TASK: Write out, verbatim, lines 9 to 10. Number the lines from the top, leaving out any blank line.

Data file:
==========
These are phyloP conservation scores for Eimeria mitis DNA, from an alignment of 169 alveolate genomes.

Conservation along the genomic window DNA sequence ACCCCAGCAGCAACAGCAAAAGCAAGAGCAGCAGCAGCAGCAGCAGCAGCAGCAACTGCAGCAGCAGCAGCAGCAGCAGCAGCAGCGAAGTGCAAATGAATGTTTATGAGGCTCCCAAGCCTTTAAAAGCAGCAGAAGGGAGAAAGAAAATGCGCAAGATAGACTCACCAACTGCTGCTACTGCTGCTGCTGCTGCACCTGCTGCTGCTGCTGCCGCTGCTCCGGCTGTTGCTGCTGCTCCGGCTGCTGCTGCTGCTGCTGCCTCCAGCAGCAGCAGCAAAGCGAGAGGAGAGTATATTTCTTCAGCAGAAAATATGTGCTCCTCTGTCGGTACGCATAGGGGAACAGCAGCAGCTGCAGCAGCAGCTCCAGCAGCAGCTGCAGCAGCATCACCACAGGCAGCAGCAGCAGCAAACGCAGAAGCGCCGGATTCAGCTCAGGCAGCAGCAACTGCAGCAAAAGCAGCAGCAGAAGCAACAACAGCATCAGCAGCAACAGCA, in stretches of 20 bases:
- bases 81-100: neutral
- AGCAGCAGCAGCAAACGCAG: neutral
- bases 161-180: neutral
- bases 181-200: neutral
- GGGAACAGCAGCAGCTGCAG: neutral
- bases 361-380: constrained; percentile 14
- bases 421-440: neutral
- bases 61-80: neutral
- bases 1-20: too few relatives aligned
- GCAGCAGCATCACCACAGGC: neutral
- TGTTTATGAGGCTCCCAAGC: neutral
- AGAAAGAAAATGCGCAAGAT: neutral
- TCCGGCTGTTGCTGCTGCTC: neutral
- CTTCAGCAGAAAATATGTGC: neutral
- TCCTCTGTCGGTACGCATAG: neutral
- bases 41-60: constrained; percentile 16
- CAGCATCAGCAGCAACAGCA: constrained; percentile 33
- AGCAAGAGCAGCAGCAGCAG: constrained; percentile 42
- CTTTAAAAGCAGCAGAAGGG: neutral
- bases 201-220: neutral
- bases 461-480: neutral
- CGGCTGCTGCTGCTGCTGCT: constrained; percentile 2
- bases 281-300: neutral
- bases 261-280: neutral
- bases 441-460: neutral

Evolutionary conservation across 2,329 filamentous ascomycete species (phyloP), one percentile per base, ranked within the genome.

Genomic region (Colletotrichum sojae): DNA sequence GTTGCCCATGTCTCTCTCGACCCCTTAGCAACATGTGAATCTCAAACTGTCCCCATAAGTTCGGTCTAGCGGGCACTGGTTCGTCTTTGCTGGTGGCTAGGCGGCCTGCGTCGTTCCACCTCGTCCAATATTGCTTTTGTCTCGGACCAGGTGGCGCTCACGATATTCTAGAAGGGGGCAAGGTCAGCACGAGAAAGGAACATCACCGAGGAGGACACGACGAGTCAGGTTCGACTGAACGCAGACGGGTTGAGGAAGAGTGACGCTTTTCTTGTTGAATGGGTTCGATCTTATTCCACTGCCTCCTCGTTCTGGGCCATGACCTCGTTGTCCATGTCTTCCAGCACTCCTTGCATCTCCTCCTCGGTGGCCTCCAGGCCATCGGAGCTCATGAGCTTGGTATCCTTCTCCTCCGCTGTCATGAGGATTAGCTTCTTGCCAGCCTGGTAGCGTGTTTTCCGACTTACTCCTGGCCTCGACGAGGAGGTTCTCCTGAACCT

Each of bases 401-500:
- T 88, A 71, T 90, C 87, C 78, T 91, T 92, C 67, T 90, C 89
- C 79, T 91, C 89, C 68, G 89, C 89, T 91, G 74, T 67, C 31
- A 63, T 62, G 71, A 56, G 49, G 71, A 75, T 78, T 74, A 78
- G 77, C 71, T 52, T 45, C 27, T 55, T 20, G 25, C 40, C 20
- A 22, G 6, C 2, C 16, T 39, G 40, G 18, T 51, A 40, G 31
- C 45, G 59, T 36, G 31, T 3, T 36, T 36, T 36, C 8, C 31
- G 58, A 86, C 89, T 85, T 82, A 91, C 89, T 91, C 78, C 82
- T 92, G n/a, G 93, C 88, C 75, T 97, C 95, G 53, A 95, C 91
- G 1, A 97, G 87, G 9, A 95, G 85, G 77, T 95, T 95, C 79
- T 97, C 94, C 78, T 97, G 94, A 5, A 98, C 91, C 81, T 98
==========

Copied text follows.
- bases 421-440: neutral
- bases 61-80: neutral